WGA and studio CEOs will meet on Friday after marathon session – Deadline

The WGA returns to the negotiating table with the CEOs of Netflix, Disney, Universal and Warner Bros Discovery on Friday.

“The WGA and AMPTP met to bargain today and will meet again tomorrow,” the union said in a letter to members after a long session Thursday night. Executive Directors Ted Sarandos, Bob Iger, Donna Langley and David Zaslav are expected to be present Friday, along with AMPTP President Carole Lombardini and a Praetorian guard of lawyers. On the other hand, WGA chief negotiator Ellen Stutzman, along with David Goodman and Chris Keyser, will also be in the room at the AMPTP’s Sherman Oaks offices.

Scheduling and attendance weren’t the only messages the union wanted to convey late night after an unresolved marathon negotiating session with studies and signs.

“Your negotiating committee appreciates all of the messages of solidarity and support we have received in the past few days, and asks as many of you as possible to come out to the picket lines tomorrow,” the WGA wrote to members in a call for a show of force in front of studios and offices in Los Angeles and New York on Friday.

The WGA’s letter came shortly after news emerged that the guild, AMPTP and CEO Gang of Four were unable to strike a deal to end the soon-to-be-continued 144-day writers’ strike. With the industry essentially shut down for nearly five months, almost no one working, and greater Los Angeles County facing an economic hit estimated at up to $5 billion, there were high hopes for a deal on the show tonight — especially with the CEOs in the room and engaged.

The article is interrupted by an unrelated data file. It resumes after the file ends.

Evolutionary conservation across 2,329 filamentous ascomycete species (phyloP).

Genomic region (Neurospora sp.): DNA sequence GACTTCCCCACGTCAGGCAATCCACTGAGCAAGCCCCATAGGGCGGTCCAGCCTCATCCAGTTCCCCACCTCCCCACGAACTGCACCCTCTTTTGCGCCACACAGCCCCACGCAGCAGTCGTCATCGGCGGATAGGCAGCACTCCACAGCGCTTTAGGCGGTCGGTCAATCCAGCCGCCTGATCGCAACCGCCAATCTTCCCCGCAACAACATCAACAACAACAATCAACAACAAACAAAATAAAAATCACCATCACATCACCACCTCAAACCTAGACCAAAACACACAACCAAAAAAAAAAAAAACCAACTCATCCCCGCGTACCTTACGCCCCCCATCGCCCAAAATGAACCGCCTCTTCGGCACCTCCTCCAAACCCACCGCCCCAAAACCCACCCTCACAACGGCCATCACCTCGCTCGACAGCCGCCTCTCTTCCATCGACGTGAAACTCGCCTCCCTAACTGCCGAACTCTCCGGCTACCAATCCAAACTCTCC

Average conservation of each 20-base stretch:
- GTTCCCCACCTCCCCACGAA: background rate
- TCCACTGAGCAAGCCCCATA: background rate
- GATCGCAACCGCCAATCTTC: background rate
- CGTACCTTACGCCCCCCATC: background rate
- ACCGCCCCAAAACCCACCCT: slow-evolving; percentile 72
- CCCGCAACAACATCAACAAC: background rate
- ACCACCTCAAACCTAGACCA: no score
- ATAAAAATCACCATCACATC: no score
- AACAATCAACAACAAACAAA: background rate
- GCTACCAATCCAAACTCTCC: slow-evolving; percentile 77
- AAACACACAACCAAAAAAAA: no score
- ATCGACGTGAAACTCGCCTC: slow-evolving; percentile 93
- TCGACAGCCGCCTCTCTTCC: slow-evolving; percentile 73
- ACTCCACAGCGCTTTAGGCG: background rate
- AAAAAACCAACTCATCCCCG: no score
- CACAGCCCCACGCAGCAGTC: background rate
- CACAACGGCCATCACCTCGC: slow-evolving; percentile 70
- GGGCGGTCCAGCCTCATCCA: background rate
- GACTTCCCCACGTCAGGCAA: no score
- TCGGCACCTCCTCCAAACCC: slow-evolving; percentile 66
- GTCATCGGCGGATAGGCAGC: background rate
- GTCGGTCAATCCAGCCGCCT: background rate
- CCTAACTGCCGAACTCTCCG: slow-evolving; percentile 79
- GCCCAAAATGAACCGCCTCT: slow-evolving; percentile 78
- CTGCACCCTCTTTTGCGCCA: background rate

Bob Iger, Ted Sarandos, David Zaslav and Donna Langley


Rumors had been growing all day that the deal had been closed after a strong second day of deliberations. When tonight’s bargaining session suddenly took longer than expected, the rumor became a hurricane as agents, execs, presenters, and others optimistically began texting and direct messaging each other. Naturally, a deal proved to be nowhere in sight – which is why the writers are still on strike.

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Additionally, it leaves the 160,000-strong SAG-AFTRA on strike as well, and no closer to a new three-year contract of their own.

After today’s choppy round and tonight’s disappointment, it may be difficult to get excited about whether Friday’s negotiating session will be more successful.

The WGA went on strike on May 2. The Actors Guild will reach its 70th day on picket lines on Friday.

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